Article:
For example, if you have a store that tends to pull in taller people, your size distribution will be skewed towards the taller sizes, which results in more large and X-large sizes sold at this store than the smaller sizes. If this curve isn’t considered throughout the inventory management process, then this retailer will be left with a lot of smaller sizes that no one bought and will also run out of stock on the larger sizes that are in high demand. However, with predictive analytics, they will be able to see specific trends like this for each product and make more informed inventory decisions, as well as automate this decision-making process in purchasing and replenishment.

2. Price management

Predictive analytics and artificial intelligence are able to optimize prices throughout the entire lifecycle of a product, from initial introductory prices to regular prices, to promotional prices and finally, markdown prices.

The price management process requires a business rule-based system that answers the following questions:

  • When does a product’s price change?
  • How much should it change by?
  • How do competition and vendor costs trigger changes?
  • What is the targeted gross margin on the product?
  • How do other related products need to change in price?
  • How do the prices compare in different store types or geographical price zones?

With a predictive analytics solution that operates within the constraints and rules mentioned above, you can mathematically calculate the optimal price for any given product.

Technology also can help when it comes time to marking down a product being phased out of inventory. Most retailers just arbitrarily mark down their products in a last effort to get rid of the merchandise. In many cases, retailers are making no margins on markdowns, they are just trying to clear their shelves and recoup costs. Even retail giants have serious overstock problems, to the tune of $4 billion, in the case of H&M.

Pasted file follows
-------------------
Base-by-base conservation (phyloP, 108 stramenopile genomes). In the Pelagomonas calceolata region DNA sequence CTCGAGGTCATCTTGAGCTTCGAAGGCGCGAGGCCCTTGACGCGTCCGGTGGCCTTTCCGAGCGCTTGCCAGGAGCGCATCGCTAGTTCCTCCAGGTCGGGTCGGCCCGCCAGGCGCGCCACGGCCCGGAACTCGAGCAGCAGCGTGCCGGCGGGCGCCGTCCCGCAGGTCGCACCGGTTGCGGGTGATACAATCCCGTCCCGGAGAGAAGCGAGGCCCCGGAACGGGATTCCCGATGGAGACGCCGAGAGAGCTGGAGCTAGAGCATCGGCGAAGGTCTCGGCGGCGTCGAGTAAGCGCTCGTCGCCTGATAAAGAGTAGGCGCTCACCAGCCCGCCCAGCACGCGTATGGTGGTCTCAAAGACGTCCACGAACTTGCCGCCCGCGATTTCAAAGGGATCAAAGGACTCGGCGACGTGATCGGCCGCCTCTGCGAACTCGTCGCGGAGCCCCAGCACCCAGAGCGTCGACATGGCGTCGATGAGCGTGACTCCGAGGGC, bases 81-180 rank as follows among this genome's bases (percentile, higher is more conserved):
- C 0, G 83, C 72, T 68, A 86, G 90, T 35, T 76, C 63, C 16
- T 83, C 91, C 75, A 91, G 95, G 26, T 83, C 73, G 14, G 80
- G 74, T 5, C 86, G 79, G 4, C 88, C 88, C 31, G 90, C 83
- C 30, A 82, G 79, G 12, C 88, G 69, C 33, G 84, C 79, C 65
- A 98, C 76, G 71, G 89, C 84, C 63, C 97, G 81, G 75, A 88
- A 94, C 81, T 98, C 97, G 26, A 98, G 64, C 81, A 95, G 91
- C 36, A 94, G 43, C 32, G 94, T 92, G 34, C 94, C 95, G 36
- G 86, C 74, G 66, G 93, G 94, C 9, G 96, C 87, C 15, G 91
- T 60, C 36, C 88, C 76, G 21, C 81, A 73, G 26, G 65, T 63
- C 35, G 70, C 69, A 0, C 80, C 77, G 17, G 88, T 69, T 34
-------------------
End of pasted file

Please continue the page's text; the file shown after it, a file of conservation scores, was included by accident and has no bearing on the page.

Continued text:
Predictive analytics starts working proactively on an optimal markdown strategy. It accounts for which products you have an excess supply of, how quickly you want to get rid of them and the best pricing strategy to get you there while maximizing gross margin.

3. Promotions

Retailers run thousands of promotions every year. Although in many cases parts of this process may already be automated, the problem is that they run them often without any advanced analytics tied to inventory levels at the stores, demand or other critical factors.

Here’s just one example of how promotions can lead to unintended overstock: If there are two similar products (item A and B), and a retailer puts item A on promotion, demand for it will increase because of the lower price. The customers that were going to buy item B are now going to purchase item A because it’s cheaper. This will lower demand on B below initial estimates, leaving it overstocked at the end of the season.

This effect — promotional cannibalization — can be avoided with predictive analytics and AI. Similar to a proactive markdown strategy based on analytics, retailers can understand the potential impact of a promotion on other products before running it and weigh the pros and cons of doing so. You may end up learning that it’s better to promote a different product to balance out demand, thereby avoiding unintentional promotional cannibalization.

Analyze First, Then Automate For Retail Success

There’s no question that automation technology is a wise investment for any retailer, and it does have the potential to transform your operations. Instead of simply automating a process that will replicate last year’s mistakes and miss new opportunities, introducing predictive analytics and AI into the process will not only save time and resources, but more importantly increase margins and maximize revenue.


 

Yan Krupnik is the Director of Business Development at Retalon, an award-winning provider of retail predictive analytics solutions for planning, inventory management, merchandising, pricing and promotions. Retalon’s solutions are built on one unified platform to account for all factors influencing your business.